Blog / Therapist Speaks: Navigating Trauma Informed Therapy

Therapist Speaks: Navigating Trauma Informed Therapy

09.05.2024 | Nitara Rebello

Trauma-informed therapy has become a standard yet crucial aspect of mental health care in recent years, as we have come to understand the far-reaching impact of trauma on individuals and communities. It is an approach that recognizes the signs, symptoms, and effects of trauma and integrates this understanding into the therapeutic process.  
As budding therapists or as someone seeking trauma informed therapy, we often wonder what it takes to be trauma informed or what one should look out for. 
Before we delve into trauma-informed therapy, let's break down trauma and bust some myths surrounding it. 
Trauma is a deeply distressing or disturbing experience that overwhelms an individual's ability to cope. It can result from a single event, such as a car accident, or a series of events, such as ongoing abuse or neglect. The effects of trauma can be profound and long-lasting, impacting an individual's emotional, psychological, and physical well-being.
Some common myths surrounding trauma are as follows: 
Myth: Trauma only affects individuals who have experienced extreme or life-threatening events.
Fact: Trauma can result from any experience that overwhelms an individual's ability to cope, including seemingly minor events. It does not necessarily have to be life threatening.
Myth: Trauma-informed therapy is a one-size-fits-all approach.
Fact: Trauma-informed therapy is tailored to the individual's unique experiences, needs, and goals, and is also based on client receptiveness. 
Myth: It  is only for individuals with severe or chronic trauma histories.
Fact: Trauma-informed therapy is beneficial for anyone who has experienced trauma, regardless of the severity or duration of the traumatic experience.
What does it mean to be Trauma Informed?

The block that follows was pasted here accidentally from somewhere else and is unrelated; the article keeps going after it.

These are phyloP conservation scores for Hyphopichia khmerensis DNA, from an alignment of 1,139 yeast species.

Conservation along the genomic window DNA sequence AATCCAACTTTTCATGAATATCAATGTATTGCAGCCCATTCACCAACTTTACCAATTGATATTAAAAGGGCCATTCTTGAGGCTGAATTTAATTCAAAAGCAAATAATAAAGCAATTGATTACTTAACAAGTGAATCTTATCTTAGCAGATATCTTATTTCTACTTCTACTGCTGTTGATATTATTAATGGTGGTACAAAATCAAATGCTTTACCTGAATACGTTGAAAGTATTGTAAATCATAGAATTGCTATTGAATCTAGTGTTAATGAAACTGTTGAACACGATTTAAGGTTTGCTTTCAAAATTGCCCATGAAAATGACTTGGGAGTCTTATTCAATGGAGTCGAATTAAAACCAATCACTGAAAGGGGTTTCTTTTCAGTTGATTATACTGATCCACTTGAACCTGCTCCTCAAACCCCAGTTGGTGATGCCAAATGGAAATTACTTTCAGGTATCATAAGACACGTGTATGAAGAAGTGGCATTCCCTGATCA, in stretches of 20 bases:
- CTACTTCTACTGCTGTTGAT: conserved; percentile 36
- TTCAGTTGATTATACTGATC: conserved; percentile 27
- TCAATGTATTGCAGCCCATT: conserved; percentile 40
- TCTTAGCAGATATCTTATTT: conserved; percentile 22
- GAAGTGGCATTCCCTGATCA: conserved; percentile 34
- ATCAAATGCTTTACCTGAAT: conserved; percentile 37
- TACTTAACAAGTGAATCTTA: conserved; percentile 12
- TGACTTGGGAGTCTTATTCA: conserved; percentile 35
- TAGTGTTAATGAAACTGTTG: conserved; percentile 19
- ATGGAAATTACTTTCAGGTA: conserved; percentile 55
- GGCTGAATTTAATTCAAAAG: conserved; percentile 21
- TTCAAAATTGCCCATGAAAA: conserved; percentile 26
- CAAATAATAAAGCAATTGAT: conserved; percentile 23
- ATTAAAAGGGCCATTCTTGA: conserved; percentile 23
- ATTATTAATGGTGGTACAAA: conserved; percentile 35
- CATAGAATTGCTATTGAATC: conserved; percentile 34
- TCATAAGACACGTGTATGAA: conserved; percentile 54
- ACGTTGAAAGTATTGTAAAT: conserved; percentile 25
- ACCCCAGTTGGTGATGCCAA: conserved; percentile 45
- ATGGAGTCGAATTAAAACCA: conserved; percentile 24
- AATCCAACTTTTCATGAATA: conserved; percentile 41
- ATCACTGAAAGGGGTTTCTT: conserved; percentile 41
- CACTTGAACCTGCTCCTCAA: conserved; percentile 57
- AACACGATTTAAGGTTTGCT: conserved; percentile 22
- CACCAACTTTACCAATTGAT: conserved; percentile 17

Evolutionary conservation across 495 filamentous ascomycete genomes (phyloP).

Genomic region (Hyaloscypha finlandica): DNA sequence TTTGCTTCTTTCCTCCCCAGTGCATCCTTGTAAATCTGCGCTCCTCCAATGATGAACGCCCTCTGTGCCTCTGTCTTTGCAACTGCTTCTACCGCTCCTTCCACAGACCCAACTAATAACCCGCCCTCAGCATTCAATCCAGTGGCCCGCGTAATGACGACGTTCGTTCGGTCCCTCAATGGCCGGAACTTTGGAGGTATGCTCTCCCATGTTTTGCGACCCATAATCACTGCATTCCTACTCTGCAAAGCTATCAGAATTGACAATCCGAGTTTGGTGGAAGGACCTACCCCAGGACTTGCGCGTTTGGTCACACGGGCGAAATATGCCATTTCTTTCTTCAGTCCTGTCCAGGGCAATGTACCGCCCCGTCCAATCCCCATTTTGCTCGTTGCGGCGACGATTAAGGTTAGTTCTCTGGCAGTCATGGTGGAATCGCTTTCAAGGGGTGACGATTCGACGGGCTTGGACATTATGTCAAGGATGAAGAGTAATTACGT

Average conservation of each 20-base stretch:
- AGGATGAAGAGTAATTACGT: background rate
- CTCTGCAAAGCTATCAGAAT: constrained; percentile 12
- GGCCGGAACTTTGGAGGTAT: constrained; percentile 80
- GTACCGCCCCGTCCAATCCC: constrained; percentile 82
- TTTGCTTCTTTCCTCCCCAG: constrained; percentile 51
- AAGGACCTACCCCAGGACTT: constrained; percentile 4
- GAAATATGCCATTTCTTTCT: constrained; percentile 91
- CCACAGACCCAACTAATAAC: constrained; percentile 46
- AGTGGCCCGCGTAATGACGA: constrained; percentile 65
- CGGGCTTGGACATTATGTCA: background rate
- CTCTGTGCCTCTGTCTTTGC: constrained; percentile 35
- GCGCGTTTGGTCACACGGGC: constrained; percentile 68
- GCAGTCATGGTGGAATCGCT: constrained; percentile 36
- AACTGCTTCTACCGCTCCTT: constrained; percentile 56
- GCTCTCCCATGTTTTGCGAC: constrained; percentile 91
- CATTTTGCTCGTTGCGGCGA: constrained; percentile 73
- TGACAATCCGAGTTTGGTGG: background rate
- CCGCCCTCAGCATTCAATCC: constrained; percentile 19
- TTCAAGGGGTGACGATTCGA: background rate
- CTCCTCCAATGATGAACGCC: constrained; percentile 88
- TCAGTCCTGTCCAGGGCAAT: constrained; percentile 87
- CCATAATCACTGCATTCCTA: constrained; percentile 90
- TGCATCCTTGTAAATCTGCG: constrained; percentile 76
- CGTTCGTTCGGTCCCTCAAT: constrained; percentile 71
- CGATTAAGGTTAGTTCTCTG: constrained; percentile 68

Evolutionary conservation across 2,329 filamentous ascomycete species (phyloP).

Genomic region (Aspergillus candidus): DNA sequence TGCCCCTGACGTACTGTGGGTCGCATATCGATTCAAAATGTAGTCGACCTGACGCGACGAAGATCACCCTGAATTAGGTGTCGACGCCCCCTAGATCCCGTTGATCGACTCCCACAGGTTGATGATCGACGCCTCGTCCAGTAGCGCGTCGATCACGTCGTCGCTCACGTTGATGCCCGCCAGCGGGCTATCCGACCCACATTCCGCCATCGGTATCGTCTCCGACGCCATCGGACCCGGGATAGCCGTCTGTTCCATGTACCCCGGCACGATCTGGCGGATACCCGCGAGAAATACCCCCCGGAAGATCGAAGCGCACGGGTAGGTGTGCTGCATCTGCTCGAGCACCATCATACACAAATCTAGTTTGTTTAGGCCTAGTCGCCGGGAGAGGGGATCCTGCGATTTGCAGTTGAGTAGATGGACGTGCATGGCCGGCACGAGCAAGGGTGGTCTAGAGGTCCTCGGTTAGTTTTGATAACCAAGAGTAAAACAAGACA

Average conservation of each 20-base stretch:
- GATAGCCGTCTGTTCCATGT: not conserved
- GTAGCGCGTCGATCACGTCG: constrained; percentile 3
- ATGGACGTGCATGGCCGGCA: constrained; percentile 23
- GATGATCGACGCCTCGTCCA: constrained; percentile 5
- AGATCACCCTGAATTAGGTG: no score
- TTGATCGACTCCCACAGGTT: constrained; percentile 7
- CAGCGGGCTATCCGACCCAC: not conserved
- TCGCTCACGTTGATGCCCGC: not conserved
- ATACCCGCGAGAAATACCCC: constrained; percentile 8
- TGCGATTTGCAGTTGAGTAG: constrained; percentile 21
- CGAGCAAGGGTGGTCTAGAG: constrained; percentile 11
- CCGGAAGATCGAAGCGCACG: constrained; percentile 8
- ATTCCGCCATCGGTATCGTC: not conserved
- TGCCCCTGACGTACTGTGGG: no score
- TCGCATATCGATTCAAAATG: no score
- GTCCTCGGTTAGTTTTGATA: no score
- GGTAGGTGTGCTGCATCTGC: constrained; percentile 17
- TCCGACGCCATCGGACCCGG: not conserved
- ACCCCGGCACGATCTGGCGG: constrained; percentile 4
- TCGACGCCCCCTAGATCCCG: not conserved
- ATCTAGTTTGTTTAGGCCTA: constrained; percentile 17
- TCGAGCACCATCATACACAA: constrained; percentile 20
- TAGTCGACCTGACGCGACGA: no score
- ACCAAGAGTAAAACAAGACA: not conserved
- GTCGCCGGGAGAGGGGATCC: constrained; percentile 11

To be a trauma-informed therapist means understanding the profound impact of trauma on individuals and integrating this awareness into every aspect of treatment.

Safety First: Creating a safe and supportive environment is essential for trauma-informed therapy. This includes physical safety, emotional safety, and ensuring that the therapeutic relationship is built on trust, transparency, and collaboration. This means that a trauma-informed therapist would prioritize creating a secure space where healing can occur without re-traumatization.
Trust and Transparency: They build trust through transparency and open communication and  involve clients in decision-making and respect their autonomy. 
Collaboration and Empowerment:  They collaborate with clients, empowering them to make choices and participate actively in their healing process. They focus on strengths and resilience rather than deficits. Together, the therapist and client also actively work towards goals, coping strategies and progress. 
Cultural Competence: A trauma-informed therapist acknowledges the impact of cultural diversity on trauma experiences. They are sensitive to cultural factors and tailor treatment accordingly.
Trauma-Specific Interventions: They utilize evidence-based interventions specifically designed to address the effects of trauma. 
Self-Care: This form of therapy also  recognizes the importance of self-care for both the therapist and the individual. This includes setting boundaries, managing stress, and seeking support when needed.

By embodying these principles, a trauma-informed therapist creates a compassionate and effective therapeutic environment that promotes healing, growth, and resilience in individuals who have experienced trauma.
How can one benefit from Trauma Informed Therapy? 
It helps individuals recognize the role of trauma in their emotions, behavior, and thinking patterns. It creates a safe space to navigate mental health and understand how trauma has influenced their life experiences. 
Instead of focusing solely on behaviors, trauma therapy takes a holistic approach, considering the underlying reasons for current behaviors. This approach can help individuals develop a more comprehensive understanding of their experiences and coping mechanisms
It is not just for individuals with PTSD or those who have experienced extreme events. It can benefit people with a history of depression, anxiety, emotional trauma, attachment issues, racial trauma, or any type of trauma.
In addition to these, some of the other benefits include iImproved emotional regulation, enhanced self-esteem and self-worth, increased self-awareness and understanding of triggers, improved coping skills and resilience and improved relationships and social connections and most importantly a greater sense of control and empowerment
Trauma-informed therapy is a vital approach to mental health care that recognizes the pervasive impact of trauma and integrates this understanding into the therapeutic process. By incorporating the key principles of trauma-informed therapy, therapists and laymen can work together to create safe, supportive, and empowering environments that foster healing, growth, and resilience. 
If you or somebody you know wants to learn more about trauma informed therapy, consider reaching our ‘Support’ and ‘Engage’ verticals for affordable and inclusive help!     
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